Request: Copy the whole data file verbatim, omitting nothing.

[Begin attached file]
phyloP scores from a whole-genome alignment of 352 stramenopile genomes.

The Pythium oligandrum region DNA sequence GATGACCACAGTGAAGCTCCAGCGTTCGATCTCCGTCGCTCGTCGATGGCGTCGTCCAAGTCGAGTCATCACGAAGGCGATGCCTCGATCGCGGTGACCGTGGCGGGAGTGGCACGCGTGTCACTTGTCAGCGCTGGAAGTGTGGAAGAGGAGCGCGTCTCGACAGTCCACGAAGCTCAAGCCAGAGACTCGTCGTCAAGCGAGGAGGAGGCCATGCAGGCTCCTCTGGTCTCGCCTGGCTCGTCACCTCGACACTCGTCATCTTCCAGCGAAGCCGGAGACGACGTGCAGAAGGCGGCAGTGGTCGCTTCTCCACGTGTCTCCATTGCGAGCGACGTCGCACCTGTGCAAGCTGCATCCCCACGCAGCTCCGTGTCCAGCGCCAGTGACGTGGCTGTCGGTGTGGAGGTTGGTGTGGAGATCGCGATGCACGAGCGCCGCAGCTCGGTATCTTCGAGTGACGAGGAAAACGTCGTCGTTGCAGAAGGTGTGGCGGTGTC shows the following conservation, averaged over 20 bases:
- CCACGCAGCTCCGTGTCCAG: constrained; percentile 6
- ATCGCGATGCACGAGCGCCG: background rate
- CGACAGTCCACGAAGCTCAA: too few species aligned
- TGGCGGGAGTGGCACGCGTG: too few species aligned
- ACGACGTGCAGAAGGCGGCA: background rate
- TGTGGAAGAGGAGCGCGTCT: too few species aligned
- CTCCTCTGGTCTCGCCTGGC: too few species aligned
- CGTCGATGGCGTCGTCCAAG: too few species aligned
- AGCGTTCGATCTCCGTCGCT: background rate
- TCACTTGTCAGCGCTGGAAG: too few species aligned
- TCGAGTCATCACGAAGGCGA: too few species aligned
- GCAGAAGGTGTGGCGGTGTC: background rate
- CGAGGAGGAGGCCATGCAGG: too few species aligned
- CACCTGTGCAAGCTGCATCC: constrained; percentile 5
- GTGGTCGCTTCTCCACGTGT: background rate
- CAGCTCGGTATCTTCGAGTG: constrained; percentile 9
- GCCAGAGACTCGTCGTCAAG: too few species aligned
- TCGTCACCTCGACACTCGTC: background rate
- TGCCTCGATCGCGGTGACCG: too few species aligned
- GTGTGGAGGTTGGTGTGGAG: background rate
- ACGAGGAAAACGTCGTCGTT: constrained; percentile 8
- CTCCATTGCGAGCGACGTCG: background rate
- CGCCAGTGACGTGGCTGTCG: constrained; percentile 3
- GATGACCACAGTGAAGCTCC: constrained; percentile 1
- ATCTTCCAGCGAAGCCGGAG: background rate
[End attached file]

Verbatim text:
phyloP scores from a whole-genome alignment of 352 stramenopile genomes.

The Pythium oligandrum region DNA sequence GATGACCACAGTGAAGCTCCAGCGTTCGATCTCCGTCGCTCGTCGATGGCGTCGTCCAAGTCGAGTCATCACGAAGGCGATGCCTCGATCGCGGTGACCGTGGCGGGAGTGGCACGCGTGTCACTTGTCAGCGCTGGAAGTGTGGAAGAGGAGCGCGTCTCGACAGTCCACGAAGCTCAAGCCAGAGACTCGTCGTCAAGCGAGGAGGAGGCCATGCAGGCTCCTCTGGTCTCGCCTGGCTCGTCACCTCGACACTCGTCATCTTCCAGCGAAGCCGGAGACGACGTGCAGAAGGCGGCAGTGGTCGCTTCTCCACGTGTCTCCATTGCGAGCGACGTCGCACCTGTGCAAGCTGCATCCCCACGCAGCTCCGTGTCCAGCGCCAGTGACGTGGCTGTCGGTGTGGAGGTTGGTGTGGAGATCGCGATGCACGAGCGCCGCAGCTCGGTATCTTCGAGTGACGAGGAAAACGTCGTCGTTGCAGAAGGTGTGGCGGTGTC shows the following conservation, averaged over 20 bases:
- CCACGCAGCTCCGTGTCCAG: constrained; percentile 6
- ATCGCGATGCACGAGCGCCG: background rate
- CGACAGTCCACGAAGCTCAA: too few species aligned
- TGGCGGGAGTGGCACGCGTG: too few species aligned
- ACGACGTGCAGAAGGCGGCA: background rate
- TGTGGAAGAGGAGCGCGTCT: too few species aligned
- CTCCTCTGGTCTCGCCTGGC: too few species aligned
- CGTCGATGGCGTCGTCCAAG: too few species aligned
- AGCGTTCGATCTCCGTCGCT: background rate
- TCACTTGTCAGCGCTGGAAG: too few species aligned
- TCGAGTCATCACGAAGGCGA: too few species aligned
- GCAGAAGGTGTGGCGGTGTC: background rate
- CGAGGAGGAGGCCATGCAGG: too few species aligned
- CACCTGTGCAAGCTGCATCC: constrained; percentile 5
- GTGGTCGCTTCTCCACGTGT: background rate
- CAGCTCGGTATCTTCGAGTG: constrained; percentile 9
- GCCAGAGACTCGTCGTCAAG: too few species aligned
- TCGTCACCTCGACACTCGTC: background rate
- TGCCTCGATCGCGGTGACCG: too few species aligned
- GTGTGGAGGTTGGTGTGGAG: background rate
- ACGAGGAAAACGTCGTCGTT: constrained; percentile 8
- CTCCATTGCGAGCGACGTCG: background rate
- CGCCAGTGACGTGGCTGTCG: constrained; percentile 3
- GATGACCACAGTGAAGCTCC: constrained; percentile 1
- ATCTTCCAGCGAAGCCGGAG: background rate